12 thoughts on “About: The Two of Us …

  1. So thankful God gave you the gift of catching fish, the gift to enjoy water, and nature. I am one who reaps the benefit of seeing you come fully alive with child like excitement when you fish and that is a gift to me! Still in my mind is the vivid picture of you in the surf catching over 100 Lady Fish. It was a joy and delight to watch people watching and their relishing the excitement. So beautiful! Keep on fishing and feel God’s delight in the gift He has given you.

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  3. Wow, Scott I can’t tell you how much I enjoyed reading this. It hit home with me. I used to try to get people to understand how I feel about fishing. I realized that I can’t do it. I can’t get them to understand. If it isn’t in them, it makes no sense to them. When I’m fishing, I am ALIVE! When I hook a 17″ smallie in the South Harpeth on a super fluke jr., a 6 lb Largemouth on a top water Sammy at KY Lake, or a 13″ Rainbow on a Pheasent Tail in The Caney Fork, my soul screams out with a wild voice that only God and I, and some people like you could ever understand. One morning a few years ago, I was standing in the middle of the Harpeth River at 4:45 a.m. when the sun was just starting to come up, with a fly rod in hand. I was determined to catch a nice Smallie on a fly rod. I was stripping a clouser minnow when a Smallie hammered it. I set, stripped and started trying to keep up with this fish. The current took him past me and I thought he would break me off. After a few minutes, I pulled him to the gravel bar. When I put my hands on him, I held him up and beat my chest, literally. I felt a feeling that most people will never understand. I looked to the sky and thanked God for allowing me to tangle with such a formidable foe. You would think I had just set a record. Truth is, the fish was about 13 inches, but he was bigger than life that morning.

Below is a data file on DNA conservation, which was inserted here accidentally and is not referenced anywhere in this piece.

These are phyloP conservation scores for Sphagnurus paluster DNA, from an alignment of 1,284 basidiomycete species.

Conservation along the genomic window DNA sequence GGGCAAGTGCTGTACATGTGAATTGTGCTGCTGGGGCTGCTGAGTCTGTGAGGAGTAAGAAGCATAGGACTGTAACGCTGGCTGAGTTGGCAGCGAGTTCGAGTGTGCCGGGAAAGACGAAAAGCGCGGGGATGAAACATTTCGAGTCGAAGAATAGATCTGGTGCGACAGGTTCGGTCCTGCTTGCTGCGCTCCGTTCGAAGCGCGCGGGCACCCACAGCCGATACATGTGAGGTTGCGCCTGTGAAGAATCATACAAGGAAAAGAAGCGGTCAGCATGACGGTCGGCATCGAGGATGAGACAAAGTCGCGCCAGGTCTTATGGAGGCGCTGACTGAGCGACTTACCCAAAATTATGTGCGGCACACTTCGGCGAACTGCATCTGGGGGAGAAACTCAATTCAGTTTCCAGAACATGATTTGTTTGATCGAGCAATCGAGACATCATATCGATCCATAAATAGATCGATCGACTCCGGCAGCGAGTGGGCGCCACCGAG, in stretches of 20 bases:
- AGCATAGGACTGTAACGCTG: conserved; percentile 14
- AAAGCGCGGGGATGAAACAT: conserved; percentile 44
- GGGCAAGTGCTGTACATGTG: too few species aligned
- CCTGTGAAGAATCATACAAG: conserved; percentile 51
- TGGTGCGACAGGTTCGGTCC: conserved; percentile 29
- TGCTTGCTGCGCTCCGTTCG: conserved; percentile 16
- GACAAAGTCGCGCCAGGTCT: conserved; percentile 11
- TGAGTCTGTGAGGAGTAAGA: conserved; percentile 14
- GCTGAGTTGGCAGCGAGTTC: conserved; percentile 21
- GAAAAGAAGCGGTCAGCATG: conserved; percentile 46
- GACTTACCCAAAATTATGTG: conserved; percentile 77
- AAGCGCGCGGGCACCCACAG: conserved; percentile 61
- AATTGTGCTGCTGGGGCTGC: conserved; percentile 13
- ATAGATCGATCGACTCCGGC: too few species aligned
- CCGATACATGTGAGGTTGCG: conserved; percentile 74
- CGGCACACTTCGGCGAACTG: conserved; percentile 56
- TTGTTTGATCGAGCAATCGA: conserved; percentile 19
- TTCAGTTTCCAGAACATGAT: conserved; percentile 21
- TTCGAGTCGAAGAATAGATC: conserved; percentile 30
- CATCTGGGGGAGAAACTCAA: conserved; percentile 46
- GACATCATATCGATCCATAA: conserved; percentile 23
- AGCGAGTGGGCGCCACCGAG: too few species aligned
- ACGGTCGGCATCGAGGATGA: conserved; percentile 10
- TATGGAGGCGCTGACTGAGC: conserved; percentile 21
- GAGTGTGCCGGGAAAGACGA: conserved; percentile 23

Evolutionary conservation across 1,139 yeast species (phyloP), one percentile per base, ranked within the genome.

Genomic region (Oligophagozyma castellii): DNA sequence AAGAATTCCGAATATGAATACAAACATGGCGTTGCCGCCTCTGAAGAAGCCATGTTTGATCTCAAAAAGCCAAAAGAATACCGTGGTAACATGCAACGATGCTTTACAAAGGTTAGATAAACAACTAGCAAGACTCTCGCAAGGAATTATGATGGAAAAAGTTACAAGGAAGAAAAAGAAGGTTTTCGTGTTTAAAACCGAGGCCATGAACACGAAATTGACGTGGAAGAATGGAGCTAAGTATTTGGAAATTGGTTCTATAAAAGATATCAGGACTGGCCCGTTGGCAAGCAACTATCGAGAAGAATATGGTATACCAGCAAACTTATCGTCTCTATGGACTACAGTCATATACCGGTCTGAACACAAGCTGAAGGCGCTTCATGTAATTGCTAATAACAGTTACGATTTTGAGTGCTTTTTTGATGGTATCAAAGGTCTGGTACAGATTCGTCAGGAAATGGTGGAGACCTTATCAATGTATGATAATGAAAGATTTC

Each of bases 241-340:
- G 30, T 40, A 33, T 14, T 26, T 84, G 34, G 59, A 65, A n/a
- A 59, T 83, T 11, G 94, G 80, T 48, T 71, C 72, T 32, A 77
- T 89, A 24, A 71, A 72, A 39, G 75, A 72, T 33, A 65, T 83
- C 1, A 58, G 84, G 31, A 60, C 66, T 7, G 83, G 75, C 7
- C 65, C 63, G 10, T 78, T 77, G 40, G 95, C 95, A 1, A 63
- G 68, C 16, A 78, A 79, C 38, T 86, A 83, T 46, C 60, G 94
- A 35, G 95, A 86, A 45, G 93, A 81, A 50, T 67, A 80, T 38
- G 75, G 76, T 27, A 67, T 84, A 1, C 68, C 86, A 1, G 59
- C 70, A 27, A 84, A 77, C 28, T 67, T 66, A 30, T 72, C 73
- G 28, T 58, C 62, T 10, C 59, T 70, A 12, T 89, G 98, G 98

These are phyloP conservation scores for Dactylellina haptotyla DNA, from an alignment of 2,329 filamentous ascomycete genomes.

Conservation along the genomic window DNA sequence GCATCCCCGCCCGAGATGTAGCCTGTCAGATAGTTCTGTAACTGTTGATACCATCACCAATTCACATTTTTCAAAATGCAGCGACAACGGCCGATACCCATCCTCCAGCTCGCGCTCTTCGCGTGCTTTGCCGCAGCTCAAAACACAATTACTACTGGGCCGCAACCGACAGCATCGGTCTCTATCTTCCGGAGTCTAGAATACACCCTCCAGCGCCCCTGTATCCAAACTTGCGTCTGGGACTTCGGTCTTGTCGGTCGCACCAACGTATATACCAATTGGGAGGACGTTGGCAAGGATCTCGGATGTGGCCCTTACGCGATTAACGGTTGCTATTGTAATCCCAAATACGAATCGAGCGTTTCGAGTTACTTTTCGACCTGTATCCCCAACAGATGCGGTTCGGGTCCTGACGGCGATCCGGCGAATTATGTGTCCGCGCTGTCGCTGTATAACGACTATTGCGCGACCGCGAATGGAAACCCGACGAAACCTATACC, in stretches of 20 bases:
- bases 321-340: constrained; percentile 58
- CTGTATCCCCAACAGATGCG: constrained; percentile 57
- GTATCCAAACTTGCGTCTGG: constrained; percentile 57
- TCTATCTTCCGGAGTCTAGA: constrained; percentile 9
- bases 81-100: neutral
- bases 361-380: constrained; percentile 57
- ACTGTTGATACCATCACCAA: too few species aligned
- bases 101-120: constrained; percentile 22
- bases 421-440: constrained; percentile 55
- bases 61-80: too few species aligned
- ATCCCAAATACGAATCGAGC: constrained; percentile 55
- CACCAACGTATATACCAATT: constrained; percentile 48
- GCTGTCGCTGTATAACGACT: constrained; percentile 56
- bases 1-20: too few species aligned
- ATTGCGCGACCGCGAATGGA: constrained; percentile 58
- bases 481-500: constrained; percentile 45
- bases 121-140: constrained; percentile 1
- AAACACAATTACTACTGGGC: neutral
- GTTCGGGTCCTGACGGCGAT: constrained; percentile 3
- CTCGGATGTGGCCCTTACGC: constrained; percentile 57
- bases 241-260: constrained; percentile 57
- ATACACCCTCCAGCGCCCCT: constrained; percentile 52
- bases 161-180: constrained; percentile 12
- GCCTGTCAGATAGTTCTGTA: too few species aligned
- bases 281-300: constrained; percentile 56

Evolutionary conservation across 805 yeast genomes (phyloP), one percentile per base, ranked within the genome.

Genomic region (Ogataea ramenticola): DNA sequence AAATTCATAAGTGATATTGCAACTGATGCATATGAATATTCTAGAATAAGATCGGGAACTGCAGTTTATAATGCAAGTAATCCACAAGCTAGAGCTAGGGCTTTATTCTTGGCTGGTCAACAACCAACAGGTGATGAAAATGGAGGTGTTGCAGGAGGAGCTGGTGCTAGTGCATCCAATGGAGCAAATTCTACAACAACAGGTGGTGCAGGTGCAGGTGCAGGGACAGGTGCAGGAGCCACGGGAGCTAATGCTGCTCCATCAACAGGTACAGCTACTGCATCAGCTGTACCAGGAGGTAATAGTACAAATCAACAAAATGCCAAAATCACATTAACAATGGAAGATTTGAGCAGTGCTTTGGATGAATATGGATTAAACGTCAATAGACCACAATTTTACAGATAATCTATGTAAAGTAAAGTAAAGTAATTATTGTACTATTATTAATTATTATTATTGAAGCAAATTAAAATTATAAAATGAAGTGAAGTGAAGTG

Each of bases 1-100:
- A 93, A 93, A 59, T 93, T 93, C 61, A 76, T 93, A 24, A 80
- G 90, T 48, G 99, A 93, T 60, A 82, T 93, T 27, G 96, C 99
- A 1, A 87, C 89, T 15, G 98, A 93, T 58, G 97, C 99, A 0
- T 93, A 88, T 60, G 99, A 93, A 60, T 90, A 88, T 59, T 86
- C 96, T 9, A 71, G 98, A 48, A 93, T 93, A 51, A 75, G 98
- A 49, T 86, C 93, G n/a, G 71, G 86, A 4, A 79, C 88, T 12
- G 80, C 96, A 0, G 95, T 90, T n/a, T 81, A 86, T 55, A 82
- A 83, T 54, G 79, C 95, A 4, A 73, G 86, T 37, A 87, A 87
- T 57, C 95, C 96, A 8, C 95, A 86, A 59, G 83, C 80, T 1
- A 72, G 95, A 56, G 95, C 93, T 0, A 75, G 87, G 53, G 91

• Paul that is such an amazing story, I love it man. Thank you for telling it. I love hearing the ways that fish and all of those moments with God shape people. I can’t even tell you how much that one 13 inch smallmouth resinates with in me. I had a day last summer where we fished hard for 6 to 7 hours with out landing a fish. They just wouldn’t eat anything, we tried topwater, fished grass lines, drop offs, timber, and bluffs. We were fishing are way back to the ramp and we found a tree off the last point. I threw a sinko up on it and got a hit. I missed him, I couldn’t believe it. So I reeled down hard made a quick re cast and he hit again. This time I got him, he came out of the water and he was only like 10 inches. I was freaking out though, almost like I was in the bassmaster classic. I was playing him like he was a 10 pound fish. I got him in and started jumping up and down. It was just a 10 inch large mouth, but that one fish brought more satisfaction than if I had caught a 100 that day.

  4. I love the courage of both of you to bear your souls and be transparent. I know that it is healing for you, as well as the others you share your journey with. Mine may not be the same, but it doesn’t keep me from relating to so many of the struggles and emotions you express so well. I am blessed each time I am invited to look through the door into the intimacy of your lives
    . Thank you both for being so vulnerable. I think it helps others to do the same. God Bless……..

  5. Scott and Bayley, Anne Ross here. Will pulled up your blog for me to enjoy and I am so glad that I can know a bit about your lives together. I love to fish too! Will and Patience had fun seeing you friday night.

    • Anne, great to hear from you. It’s been forever! Do you do most of your fishing at the lake …? What’s your favorite type of fishing to do? Keep in touch – you should share some pics!!

  6. Most of the times I have fished have been with you Scott. I have loved those times.
    Very thankful you would do the baiting part for me and the unhooking & releasing part too. I have learned a lot about fish from you, quite a gift, many happy memories.